When to re-image post op? - Premier website for Dog Back Disease (IVDD)


When to re-image post op?

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Neuro Corner Answers

Dr. Andrew Isaacs
DVM Diplomate ACVIM (Neurology)
Dogwood Veterinary Referral Center

Primary interests include intervertebral disc disease, seizure management, luxations/fractures of the spine, and surgery for brain tumors



It has been 6 weeks since Buster had a set back following disc surgery.

He’s taking Tramadol, Methocarbamol and Prednisone. The Prednisone is a tapering dose, and we are now giving him ¼ tablet every third day. We’ve reduced the other meds to 2 times a day from 3. We’ve also been taking him for acupuncture and laser treatments once a week. Since he showed pain when he moves his head our local vet fashioned ‘cervical collar’ for him to stabilize his neck. She feels he has shown improved movement and less neck pain during the 3 weeks that he’s been wearing the collar.

He continues to favor his left front leg and most of the time has difficulty putting any weight on it. The pain episodes are not as severe as they were at first, but he does experience random flare-ups.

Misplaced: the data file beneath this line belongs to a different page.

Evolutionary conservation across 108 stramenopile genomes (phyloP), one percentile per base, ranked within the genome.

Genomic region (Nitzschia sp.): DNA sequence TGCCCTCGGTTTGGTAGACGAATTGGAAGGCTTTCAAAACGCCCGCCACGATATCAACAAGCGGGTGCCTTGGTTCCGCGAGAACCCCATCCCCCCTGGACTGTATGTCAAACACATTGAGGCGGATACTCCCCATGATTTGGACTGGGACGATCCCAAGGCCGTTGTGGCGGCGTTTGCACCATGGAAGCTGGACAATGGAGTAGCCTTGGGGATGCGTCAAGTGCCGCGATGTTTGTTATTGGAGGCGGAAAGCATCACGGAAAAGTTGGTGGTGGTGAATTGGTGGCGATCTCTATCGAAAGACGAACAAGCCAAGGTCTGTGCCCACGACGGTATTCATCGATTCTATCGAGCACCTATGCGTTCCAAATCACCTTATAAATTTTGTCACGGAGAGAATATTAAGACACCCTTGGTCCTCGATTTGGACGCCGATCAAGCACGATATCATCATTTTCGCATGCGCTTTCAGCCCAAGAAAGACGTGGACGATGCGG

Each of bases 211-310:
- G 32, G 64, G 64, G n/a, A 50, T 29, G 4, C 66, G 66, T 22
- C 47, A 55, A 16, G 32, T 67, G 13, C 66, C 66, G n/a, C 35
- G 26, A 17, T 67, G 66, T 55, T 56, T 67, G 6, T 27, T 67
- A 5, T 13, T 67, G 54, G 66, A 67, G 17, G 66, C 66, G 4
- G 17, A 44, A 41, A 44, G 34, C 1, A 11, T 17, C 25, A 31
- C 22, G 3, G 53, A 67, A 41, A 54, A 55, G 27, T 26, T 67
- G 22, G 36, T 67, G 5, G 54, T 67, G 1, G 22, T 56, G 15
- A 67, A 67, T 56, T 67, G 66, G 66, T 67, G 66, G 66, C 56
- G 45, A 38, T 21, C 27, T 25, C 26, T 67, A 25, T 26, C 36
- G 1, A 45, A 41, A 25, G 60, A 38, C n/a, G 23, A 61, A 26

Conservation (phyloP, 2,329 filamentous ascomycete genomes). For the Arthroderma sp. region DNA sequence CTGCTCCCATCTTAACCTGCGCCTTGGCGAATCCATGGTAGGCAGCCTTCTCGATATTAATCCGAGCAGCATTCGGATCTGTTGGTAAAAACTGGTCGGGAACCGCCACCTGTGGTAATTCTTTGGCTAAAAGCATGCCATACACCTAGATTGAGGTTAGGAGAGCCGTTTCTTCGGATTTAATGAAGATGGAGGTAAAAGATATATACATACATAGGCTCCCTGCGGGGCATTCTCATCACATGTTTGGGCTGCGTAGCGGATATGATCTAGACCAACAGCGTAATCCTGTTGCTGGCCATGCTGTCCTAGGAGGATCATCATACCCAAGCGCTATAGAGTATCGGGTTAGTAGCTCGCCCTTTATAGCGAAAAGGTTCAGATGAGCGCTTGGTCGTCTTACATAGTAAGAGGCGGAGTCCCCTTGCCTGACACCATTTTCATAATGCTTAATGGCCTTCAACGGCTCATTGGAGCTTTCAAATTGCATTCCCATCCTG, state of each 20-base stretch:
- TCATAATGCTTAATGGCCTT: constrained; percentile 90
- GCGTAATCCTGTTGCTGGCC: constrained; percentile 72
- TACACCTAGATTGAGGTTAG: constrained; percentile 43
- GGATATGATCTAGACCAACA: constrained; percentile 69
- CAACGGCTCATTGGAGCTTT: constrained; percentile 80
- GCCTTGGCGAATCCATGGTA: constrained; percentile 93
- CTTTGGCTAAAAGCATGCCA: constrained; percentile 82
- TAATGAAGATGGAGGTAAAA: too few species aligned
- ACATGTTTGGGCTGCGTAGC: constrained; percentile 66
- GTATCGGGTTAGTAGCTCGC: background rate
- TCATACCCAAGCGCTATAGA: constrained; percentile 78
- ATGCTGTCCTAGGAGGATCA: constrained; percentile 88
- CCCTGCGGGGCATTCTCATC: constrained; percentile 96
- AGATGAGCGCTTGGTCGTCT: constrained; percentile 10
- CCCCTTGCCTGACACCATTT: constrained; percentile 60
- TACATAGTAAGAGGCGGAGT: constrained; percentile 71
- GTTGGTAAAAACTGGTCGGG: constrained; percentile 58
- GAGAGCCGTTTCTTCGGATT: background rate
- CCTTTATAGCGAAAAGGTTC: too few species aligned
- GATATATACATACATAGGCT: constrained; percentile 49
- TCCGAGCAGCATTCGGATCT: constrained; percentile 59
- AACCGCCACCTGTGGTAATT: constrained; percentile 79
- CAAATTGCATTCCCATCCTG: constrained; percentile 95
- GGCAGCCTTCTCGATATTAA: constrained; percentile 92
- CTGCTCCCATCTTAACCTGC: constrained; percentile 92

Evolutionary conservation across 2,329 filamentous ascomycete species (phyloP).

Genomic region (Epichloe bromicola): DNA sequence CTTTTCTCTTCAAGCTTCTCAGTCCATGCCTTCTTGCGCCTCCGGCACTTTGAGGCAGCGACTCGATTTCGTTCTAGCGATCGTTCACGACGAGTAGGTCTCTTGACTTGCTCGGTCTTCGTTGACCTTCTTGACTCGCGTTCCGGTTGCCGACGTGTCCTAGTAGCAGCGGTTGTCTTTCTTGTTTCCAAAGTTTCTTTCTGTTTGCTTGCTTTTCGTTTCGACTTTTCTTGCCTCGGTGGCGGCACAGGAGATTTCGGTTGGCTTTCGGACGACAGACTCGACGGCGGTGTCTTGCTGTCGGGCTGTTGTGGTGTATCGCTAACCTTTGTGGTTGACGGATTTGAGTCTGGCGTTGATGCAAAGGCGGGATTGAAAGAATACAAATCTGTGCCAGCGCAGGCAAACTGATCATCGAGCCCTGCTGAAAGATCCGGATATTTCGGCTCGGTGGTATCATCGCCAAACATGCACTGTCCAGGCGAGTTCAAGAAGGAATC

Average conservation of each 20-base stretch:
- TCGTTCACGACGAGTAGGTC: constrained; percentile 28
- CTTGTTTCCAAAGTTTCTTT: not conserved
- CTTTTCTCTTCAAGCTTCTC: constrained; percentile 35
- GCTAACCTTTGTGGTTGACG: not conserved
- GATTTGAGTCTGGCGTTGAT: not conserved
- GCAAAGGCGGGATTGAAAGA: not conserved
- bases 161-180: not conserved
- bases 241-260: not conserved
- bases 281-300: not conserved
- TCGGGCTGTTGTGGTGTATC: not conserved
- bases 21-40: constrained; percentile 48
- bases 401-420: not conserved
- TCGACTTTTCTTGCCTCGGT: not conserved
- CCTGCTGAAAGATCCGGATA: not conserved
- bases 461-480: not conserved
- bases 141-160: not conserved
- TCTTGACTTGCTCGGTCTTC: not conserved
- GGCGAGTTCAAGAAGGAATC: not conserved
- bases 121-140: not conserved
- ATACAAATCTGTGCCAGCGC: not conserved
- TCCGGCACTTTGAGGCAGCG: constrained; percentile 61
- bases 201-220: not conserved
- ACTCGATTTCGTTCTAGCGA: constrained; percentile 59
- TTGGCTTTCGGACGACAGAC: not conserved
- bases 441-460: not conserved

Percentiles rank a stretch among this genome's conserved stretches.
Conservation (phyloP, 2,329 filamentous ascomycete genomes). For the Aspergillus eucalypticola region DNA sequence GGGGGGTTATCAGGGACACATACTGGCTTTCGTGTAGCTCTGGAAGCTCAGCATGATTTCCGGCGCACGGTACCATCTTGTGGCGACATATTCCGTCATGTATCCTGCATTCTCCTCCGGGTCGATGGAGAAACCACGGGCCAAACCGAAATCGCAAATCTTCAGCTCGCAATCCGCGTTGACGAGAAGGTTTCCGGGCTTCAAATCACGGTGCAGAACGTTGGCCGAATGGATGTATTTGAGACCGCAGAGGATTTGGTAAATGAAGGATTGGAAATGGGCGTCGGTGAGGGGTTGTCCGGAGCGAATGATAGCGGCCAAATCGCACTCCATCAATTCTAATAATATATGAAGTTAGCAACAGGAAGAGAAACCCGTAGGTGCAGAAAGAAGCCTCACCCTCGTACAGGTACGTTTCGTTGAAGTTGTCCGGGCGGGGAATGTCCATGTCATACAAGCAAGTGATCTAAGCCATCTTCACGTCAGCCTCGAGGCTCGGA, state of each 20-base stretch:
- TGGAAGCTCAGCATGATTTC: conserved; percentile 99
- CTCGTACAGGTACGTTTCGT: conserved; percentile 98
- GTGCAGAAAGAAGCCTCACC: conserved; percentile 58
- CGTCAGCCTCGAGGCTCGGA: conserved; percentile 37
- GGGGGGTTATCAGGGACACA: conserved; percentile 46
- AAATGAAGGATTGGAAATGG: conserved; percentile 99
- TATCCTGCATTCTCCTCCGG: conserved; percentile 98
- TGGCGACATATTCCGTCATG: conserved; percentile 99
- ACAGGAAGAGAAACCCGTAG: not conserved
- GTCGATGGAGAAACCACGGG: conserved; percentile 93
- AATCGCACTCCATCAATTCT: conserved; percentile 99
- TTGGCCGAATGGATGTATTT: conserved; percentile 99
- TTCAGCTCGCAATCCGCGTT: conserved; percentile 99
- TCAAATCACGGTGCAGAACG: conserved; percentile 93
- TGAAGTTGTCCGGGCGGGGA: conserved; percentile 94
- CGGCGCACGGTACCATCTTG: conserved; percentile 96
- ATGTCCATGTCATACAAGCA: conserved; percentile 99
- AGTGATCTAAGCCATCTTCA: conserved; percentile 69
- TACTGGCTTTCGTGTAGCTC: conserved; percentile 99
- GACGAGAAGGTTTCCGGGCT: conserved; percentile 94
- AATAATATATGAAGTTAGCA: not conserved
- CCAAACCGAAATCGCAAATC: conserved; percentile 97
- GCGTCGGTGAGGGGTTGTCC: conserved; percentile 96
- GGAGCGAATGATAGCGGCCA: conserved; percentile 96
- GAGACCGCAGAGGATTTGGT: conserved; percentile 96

After reading about nerve root signature pain on Dodgerslist and other sources, I’ve come to the conclusion that it’s likely the cause of Buster’s problem.

I understand that an MRI is the only way to diagnose this condition.

  • What are the surgical options if it’s determined that he has nerve root signature pain?
  • Is it likely to reoccur even if he has surgery?
  • What would be the recovery time?
  • How would this affect the progress he’s made to this point?Thanks for your help


It can sometimes take several weeks for the inflammation to resolve following surgery. As long as the trend is one of improvement then I would just continue on with the prescribed course.

Buster’s case has, however, been out 6 weeks. At this point it may be worth asking about re-imaging to make sure there is not residual disk material present.

Both Dr. Galle and I have had cases where we have had to re-mage and do surgery. So, it’s no fault of the surgeon, just that it happens sometimes.

Andrew Isaacs, DVM
Diplomate ACVIM (Neurology)

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